I was on the transit and saw the infamous Hastings street and couldn’t pass up the vinyl shop visit! I spotted Vinyl Records and walked right in! What a great selection of records! I saw some very rare items-but I did notice that we’re definitely lucky to find some serious deals over here in Toronto! If you’re looking to splurge, looking for something you can’t find online or looking for collectors pieces, Vinyl Records is your spot! I only stopped off at this one BUT there are so many in Vancouver.

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Every time I travel…I love checking out the same stuff. I really like ’em. I headed over to Robson and Burrard St. and walked right past Bang On! -a custom t-shirt print shop. I walked into the largest vintage store in Canada! (Special shout out to Riem the shop manager for allowing me to film and photograph inside the shop!) The merchandising in there is phenomenal!

If you can-check it out over there it’s worth the trip! 🙂

 

 

 

Biography, Knowledge, Reflections, Social Media, theshineprjct, Toronto, Vancouver

I AM CANADIAN – What it means….

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As a child in school I never really identified with my heritage. I never identified with any particular group or thing. I just knew myself as ‘girl who likes to draw, girl who rides her bike, girl who lives at Jane-Finch,girl who loves peanut butter and jelly sandwiches, girl who thinks about writing, girl with lots of ideas……years and years have passed and those things haven’t really changed (My locale has, lol)

It’s only when I started kindergarten that I met other kids and they would talk about ‘who they were’.

When kids would ask ‘what are you?’-As is customary in Toronto and I’m assuming in Canada-I would tell them I’m a Chinedu, I’m a girl, I like Star Wars.

Literally, it’s only through racism I discovered who I was. It was being asked by teachers how long I’d been in Canada or the the seemingly slow, slow speech that teachers would utter to me that I began to realize that I was seen differently than I viewed myself. After teaching in Japan and teaching students by webcam online, the first few lessons I taught; students would ask me where I was from and the shock comes when I tell them Canada and they shake their heads saying that ‘only white people are from Canada’. Again, another rude awakening about ‘what I am’ during another milestone in my life……another reminder that I never quite got right since grade school.

To be Canadian is a frame of mind and as I get older I see that it truly IS a frame of mind. With aging parents one of whom I wasn’t raised with (she spent most of my life in the home country, returning to Toronto after 25 years!) I see how differently I think from them, how I speak to them, even my opinions about certain topics….all DIFFERENT. My self-awareness is VERY different.

As important as it is to be self-aware- I believe that dis-association of labels can be an excellent way to achieve goals, ambitions with less caution and restraint. You learn more and you end up in places and spaces most people would only dream. Knowing oneself without becoming wrapped up in what it means to be just that in a limited framework is also important. Image

A few weeks ago they had a talk (they talked at me) about where I should be in life and what I should be doing now. The interesting part about the talk was that I couldn’t understand why my mother couldn’t see my point of view.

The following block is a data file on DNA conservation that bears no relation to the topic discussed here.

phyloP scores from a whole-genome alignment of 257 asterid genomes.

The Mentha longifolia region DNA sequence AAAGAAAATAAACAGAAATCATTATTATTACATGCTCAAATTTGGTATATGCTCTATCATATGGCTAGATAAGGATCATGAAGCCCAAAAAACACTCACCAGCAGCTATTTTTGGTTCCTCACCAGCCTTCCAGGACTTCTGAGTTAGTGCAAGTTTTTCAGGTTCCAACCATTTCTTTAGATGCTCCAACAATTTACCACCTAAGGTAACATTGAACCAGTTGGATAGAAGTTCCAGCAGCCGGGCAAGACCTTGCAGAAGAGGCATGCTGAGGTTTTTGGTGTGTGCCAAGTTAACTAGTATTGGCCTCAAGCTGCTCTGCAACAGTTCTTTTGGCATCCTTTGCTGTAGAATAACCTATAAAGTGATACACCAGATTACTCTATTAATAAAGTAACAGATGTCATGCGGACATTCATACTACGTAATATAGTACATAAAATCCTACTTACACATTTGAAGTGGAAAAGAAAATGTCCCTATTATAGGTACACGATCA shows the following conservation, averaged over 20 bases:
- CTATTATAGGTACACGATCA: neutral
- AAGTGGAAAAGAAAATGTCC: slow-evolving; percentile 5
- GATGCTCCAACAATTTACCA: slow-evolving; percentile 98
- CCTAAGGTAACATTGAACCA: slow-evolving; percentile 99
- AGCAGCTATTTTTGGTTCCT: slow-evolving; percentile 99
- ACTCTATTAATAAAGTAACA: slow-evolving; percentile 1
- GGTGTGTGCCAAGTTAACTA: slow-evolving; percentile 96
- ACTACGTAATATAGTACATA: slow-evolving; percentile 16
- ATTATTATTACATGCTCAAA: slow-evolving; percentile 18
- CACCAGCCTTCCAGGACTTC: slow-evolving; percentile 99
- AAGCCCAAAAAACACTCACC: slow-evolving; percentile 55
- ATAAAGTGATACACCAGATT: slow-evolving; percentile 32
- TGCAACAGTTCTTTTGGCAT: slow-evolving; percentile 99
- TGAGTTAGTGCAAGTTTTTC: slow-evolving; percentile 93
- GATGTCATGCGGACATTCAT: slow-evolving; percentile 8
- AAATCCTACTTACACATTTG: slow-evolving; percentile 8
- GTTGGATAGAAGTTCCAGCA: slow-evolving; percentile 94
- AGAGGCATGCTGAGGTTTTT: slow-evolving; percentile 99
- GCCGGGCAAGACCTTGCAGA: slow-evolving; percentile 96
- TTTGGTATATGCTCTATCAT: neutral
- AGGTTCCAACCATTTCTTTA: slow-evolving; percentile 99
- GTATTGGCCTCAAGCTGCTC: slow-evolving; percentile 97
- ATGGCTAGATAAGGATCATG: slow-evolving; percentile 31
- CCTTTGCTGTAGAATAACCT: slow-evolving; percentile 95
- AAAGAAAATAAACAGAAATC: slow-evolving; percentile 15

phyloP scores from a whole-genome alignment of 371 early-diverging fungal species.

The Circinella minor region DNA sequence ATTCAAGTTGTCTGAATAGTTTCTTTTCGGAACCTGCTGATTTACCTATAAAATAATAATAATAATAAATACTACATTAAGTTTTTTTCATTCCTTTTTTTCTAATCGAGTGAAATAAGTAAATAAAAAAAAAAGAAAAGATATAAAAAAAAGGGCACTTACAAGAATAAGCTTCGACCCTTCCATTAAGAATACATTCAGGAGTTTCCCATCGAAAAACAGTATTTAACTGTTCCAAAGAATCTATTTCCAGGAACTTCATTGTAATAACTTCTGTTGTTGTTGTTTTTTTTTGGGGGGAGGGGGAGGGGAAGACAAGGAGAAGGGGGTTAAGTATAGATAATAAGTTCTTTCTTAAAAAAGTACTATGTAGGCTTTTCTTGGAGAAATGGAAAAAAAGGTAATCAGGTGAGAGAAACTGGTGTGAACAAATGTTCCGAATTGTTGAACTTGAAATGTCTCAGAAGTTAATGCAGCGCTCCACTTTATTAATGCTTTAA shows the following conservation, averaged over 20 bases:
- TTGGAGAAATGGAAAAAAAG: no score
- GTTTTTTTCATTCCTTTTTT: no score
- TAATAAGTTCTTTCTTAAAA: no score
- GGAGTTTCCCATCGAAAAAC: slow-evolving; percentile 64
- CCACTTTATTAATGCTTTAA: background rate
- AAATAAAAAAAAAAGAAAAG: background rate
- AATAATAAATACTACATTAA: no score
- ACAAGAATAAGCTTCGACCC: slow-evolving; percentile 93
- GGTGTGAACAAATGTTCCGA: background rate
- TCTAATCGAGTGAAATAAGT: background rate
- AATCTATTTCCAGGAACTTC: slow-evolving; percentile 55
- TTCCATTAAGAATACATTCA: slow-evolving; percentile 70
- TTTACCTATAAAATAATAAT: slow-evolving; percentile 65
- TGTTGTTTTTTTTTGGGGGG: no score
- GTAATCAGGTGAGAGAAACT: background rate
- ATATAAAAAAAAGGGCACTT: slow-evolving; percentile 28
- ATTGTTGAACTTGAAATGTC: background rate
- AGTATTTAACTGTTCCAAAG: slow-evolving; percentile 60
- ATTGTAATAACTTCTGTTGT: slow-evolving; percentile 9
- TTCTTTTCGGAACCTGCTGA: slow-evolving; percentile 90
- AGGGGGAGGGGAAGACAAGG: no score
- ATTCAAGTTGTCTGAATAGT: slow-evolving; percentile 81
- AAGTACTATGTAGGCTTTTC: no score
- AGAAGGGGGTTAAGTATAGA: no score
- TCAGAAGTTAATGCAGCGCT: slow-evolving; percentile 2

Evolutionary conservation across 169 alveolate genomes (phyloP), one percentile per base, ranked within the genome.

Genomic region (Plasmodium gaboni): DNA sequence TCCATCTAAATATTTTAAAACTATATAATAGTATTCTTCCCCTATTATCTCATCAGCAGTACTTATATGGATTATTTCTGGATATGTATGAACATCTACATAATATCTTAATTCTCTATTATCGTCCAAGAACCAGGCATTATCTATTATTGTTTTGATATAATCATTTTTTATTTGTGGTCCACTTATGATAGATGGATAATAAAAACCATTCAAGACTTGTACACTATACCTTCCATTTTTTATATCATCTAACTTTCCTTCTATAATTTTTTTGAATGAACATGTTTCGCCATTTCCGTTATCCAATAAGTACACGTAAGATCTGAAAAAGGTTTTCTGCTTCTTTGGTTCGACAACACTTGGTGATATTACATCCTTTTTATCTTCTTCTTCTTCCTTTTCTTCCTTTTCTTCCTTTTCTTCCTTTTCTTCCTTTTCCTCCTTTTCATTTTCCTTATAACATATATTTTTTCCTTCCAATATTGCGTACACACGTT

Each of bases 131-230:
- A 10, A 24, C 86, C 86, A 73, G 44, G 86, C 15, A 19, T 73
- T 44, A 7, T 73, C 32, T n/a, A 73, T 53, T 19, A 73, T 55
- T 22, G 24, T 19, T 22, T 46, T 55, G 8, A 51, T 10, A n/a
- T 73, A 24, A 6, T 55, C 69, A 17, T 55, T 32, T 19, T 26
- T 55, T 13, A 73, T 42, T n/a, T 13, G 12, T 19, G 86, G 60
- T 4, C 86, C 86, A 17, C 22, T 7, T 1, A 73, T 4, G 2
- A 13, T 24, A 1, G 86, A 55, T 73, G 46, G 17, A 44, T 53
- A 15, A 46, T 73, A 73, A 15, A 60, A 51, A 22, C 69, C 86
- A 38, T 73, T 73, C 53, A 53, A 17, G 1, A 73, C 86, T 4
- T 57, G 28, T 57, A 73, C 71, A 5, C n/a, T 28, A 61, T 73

A topic like this gets written off as generational or perhaps I’m not thinking clearly (Maybe I’m transient)…but what I got from the talk was that I was a new species to them.

My Dad started talking to me about embracing both cultures and that I was African-Canadian (Canadian born of Nigerian parents) and it had me thinking the same way I thought as a little girl in Junior Kindergarten……To my parents I wondered what it meant to them to be a Nigerian-Canadian.

Based on their comments it dawned on me that they would never be able to see what my identity means and looks like to me. It seems simpler to them to build some guidelines on how-to-be ‘Nigerian’. Comparisons to other family members who’ve migrated to North America (as Africans maintaining culture or any other ethnic group for that matter, were being bridged).

I started wondering what they knew about what it meant to be me. You see: to me I don’t identify like that.I never will. I’ve never entirely went with a specific group. I’ve never completely identified with Africans. Maybe because most of the Africans I’ve met were newcomers to Canada. They all (parents and those I’ve met) expect me to speak the language, visit the home country frequently demonstrate and understanding of the customs and have them acted out in true form. I say ‘act’ because it’s easier to just follow to behave ‘African’ so guidelines are met and being ‘found’ would be much better than being ‘lost’.

The urgency comes from my mother’s fear( I didn’t grow up with) of me being ‘lost’. My being lost and not ‘knowing the culture’ is a nightmare for them. The problem with that is families have no idea that a hybrid child is created once (im)migration occurs. DNA is the same but the finished product is ‘a new thing’, not ‘ a bad thing’.

If only they understood that my experience with identity had been carved out a long time ago. I already identified with being ‘A Chinedu, a girl, a peanut butter jelly sandwich eater’ long time ago.Seemingly all things making me a Canadian aside from birth.

I believe it’s important to know where someone comes from, where their customs are coming from and understanding about heritage…..but understanding where you are and how you fit in and demonstrate the here or now is more important too!

The point I’m trying to make here is very clear to me: Within the landscape of Toronto-people, organizations, offices, other ethnic groups, your own family, even employers see a name or a face and immediately want to place you, categorize as something and once they get to know you or mis(understand) and dissect you they either become horrified, impressed or shocked why? Because they are expecting you to fall into any of the categories for your supposed type to make it easier.

When I visited the family’s home country….. I remember meeting random people in the streets of Lagos, in shops, people visiting my family during our stay all knowing and not expecting me to be anything other than what I was—A Canadian.

Sooo I may not go camping or fishing every Summer, I may not say Eh! All the time either. Heck, I may not be Caucasian. But I know what it means to be from here. I AM CANADIAN!

Happy Canada Day!